Comics / Comic Reviews / Marvel Comics

Generation Hope #10


By Andy Frisk
August 29, 2011 - 21:19

Generation Hope #10 details the events of SCHISM #3 from Idie’s point of view, and what a powerful view it is. If you’ve read SCHISM #3 you’re aware of the events involving Idie. If you haven’t read SCHISM #3, then this would be the place to inform you that this review is packed with SPOILERS, and that you might want to stop reading now and come back later…

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…if you’ve read SCHISM #3 then you’re aware that Idie pretty much singlehandedly, and with surprising calm, wipes out a whole cadre of Hellfire Club soldiers just after they defeat the X-Men at the grand opening of the Museum of Mutant History in San Fran. If not for Idie’s actions, several of the most powerful members of the X-Men would be in the clutches of the insanely precocious and deadly dangerous new Hellfire Club leaders. To Cyclops, Idie is undoubtedly a hero. To Logan, Idie is undoubtedly scarred for life. What direct consequences did Idie’s actions have on her own psyche though, as shown through her perspective? Gillen quite masterfully portrays Idie’s response to her own actions as indicative of a person suffering from the early stages of post traumatic stress syndrome. Idie already had a heavy load bearing down on her psyche, admittedly of her own creation, due to her obsession with the “sin” of being a mutant and a “monster.” Her actions, which anyone would label self defense, are murderous to her. Might an experienced member of the X-Men, a member who was mentored and trained by the likes of Xavier or Logan (he is going to be “heading back to Westchester” with a group of students soon! YEAH!), found a non-lethal response to the Hellfire Club’s assault? Most likely, but that doesn’t make Idie a murderer. This kid needs some serious mentoring, not military drilling, like Hope seems to be prone to enforcing. The good bet is that Idie makes the trip to Westchester in the post-SCHISM world, but one never knows…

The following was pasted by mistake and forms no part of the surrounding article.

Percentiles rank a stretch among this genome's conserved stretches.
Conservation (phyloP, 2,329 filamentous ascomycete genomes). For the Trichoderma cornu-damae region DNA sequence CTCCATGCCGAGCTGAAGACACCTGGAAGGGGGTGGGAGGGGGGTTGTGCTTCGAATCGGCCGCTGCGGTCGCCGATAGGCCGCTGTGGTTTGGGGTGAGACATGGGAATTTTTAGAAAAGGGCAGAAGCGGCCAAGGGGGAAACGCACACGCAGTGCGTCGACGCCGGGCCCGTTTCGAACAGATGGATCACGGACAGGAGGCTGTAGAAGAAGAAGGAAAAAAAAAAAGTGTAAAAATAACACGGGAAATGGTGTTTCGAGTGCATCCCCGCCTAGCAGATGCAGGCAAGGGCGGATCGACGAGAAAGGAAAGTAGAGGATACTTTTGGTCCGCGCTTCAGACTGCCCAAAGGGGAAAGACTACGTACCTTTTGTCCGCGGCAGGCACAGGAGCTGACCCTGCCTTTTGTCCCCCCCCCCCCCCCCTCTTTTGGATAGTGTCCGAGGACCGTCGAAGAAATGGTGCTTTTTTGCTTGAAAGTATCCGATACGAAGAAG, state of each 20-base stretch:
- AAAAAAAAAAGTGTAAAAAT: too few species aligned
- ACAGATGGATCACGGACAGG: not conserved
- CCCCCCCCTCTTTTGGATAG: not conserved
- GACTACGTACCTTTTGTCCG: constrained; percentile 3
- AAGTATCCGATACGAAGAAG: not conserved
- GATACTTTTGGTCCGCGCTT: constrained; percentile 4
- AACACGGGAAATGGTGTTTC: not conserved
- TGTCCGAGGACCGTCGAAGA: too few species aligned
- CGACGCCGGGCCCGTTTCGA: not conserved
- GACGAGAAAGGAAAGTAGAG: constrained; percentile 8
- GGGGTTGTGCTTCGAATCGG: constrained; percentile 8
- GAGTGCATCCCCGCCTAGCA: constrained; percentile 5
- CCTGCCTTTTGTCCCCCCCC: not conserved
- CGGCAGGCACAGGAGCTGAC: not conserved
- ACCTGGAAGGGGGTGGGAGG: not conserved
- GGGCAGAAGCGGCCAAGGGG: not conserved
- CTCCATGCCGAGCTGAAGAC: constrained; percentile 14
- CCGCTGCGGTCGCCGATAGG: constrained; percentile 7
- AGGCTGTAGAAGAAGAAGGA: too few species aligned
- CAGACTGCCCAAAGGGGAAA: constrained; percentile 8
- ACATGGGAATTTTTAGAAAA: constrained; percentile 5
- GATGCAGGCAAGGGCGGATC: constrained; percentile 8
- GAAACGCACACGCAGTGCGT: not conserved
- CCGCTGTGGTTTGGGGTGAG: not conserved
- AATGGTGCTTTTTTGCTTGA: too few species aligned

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Gillen continues to deftly handle the conflicting personalities and growing discontent amongst Hope’s team. Laurie, who’s becoming more and more enamored with Xavier’s Dream, and Kenji, who’s becoming more and more enamored with Magneto’s (former) Dream, are both becoming disillusioned with Hope’s agenda. The dynamic playing out amongst Hope’s team is reminiscent of the type of dynamic that existed between the characters of Claremont’s New Mutants Classic during its glory days, without blatantly retreading it. It’s this type of storytelling that made the X-Men, as a franchise, great. It’s something that Jason Aaron promised to get the franchise back to with Wolverine and The X-Men. Overall, it’s exactly what stirs this returning X-fan’s passion for the franchise. With Gillen and Aaron at the helm, it looks like there’s great stuff in store for X-fans with mindsets similar to mine, and Gillen has already given us a delicious taste of it.

  

Rating: 9 /10


Last Updated: May 19, 2020 - 12:25

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